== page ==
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A pioneer in providing blended learning tools and game-based learning programs to support educators and build students’ literacy skills and confidence as learners.
The inspiration for Classroom, Inc. came in the early 1990’s. Having recently moved some of its operations to Brooklyn, the Morgan Stanley Group adopted a school in conjunction with the borough’s Academy of Finance program. It soon became clear that the middle and high school students needed more far-reaching support than workplace internships could offer.
Meanwhile, Morgan Stanley was using computer simulations to successfully train some of its staff members. Why couldn’t students benefit from the same kind of active learning? Excited by this possibility, our Founder and Board Chairman Lewis Bernard decided to develop an instructional tool that would engage students while educating them in academic and workplace skills. He and Morgan Stanley colleagues Charlie Snow and Bill Higgins partnered with Columbia’s Teachers College to develop The Parkside Hotel, a software simulation in which students acted as a hotel manager. Soon after it was piloted in two Brooklyn schools, the program had a long waiting list. The success of this early pilot and a desire to expand the opportunities for students and teachers led to the 1991 founding of the nonprofit Classroom, Inc.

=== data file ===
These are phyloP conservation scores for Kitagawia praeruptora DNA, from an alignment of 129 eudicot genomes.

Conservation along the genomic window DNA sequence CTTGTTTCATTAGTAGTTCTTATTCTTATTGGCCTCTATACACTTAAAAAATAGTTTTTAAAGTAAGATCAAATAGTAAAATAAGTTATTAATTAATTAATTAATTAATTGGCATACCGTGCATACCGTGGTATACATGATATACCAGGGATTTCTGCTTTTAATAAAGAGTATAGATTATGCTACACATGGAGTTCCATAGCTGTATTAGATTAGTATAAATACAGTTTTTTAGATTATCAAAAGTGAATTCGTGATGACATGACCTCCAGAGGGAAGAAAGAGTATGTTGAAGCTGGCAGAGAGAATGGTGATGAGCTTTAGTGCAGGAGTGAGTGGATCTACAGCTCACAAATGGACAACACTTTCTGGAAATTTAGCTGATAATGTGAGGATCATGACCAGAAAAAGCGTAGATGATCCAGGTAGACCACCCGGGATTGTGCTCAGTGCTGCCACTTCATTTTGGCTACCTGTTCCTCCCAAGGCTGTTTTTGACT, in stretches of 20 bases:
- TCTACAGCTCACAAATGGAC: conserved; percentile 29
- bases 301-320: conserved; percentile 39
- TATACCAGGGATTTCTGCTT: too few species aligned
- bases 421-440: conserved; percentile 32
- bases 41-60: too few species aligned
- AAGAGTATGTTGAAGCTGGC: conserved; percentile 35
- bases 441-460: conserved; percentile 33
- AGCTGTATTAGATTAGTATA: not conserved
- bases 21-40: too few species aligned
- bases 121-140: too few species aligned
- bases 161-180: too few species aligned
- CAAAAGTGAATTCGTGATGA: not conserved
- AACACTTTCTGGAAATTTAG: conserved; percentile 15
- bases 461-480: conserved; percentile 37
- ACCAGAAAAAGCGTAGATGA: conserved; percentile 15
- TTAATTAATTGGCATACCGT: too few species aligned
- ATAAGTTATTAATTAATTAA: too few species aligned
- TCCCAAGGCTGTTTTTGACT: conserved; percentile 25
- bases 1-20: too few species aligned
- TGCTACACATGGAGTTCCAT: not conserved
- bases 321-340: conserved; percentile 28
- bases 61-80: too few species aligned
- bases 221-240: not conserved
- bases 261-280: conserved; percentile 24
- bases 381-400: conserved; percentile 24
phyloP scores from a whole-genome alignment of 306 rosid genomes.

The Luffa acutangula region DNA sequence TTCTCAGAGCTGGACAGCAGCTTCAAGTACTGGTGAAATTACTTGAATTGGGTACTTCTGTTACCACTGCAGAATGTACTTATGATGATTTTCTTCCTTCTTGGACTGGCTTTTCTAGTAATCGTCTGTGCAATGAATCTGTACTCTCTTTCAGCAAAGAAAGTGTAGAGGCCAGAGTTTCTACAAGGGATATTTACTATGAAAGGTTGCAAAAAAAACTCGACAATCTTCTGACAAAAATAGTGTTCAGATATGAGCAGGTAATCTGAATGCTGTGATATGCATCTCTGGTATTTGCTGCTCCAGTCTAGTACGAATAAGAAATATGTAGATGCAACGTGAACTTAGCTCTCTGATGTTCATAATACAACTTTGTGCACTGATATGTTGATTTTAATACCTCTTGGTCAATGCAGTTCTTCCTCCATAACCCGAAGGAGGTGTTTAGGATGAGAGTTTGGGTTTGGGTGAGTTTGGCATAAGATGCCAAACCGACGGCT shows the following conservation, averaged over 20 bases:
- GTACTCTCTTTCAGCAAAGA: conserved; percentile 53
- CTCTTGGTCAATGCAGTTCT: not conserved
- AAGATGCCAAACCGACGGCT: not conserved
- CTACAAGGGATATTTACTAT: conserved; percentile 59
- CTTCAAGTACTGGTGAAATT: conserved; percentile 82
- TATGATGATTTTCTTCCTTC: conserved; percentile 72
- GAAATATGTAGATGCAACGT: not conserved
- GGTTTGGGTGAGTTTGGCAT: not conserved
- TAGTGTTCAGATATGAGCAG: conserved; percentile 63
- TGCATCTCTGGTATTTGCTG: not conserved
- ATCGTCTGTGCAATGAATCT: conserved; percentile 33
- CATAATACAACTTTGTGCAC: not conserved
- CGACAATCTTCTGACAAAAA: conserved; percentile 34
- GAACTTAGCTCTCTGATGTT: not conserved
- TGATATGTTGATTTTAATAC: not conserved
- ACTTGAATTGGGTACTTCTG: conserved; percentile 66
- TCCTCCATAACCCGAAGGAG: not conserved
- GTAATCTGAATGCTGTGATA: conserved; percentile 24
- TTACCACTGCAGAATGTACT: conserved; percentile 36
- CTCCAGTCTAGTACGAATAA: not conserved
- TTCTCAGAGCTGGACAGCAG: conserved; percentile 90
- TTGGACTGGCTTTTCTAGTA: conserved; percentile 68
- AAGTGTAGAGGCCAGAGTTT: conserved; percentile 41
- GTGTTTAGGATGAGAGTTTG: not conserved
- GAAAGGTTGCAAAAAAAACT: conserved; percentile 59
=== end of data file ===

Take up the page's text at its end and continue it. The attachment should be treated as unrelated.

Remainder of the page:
Since then, we have grown dramatically. We’ve been in 20 states, and served more than 750,000 students and 12,000 teachers. Today we offer a range of game-based literacy learning programs and high-quality coaching and training for educators to effectively leverage technology in support of student outcomes. Though more technologically-advanced and complex than The Parkside Hotel in components and instructional features, our learning environments are based on the same underpinnings that set in motion Classroom, Inc.’s early success: commitment to an immersion-based pedagogical model, the belief that hands-on project-based learning enhances students’ skills and prepares them for the workplace, and the trust that when students are given meaningful tasks with realistic consequences, they are proud to own their learning and more likely to succeed in school, college, and career.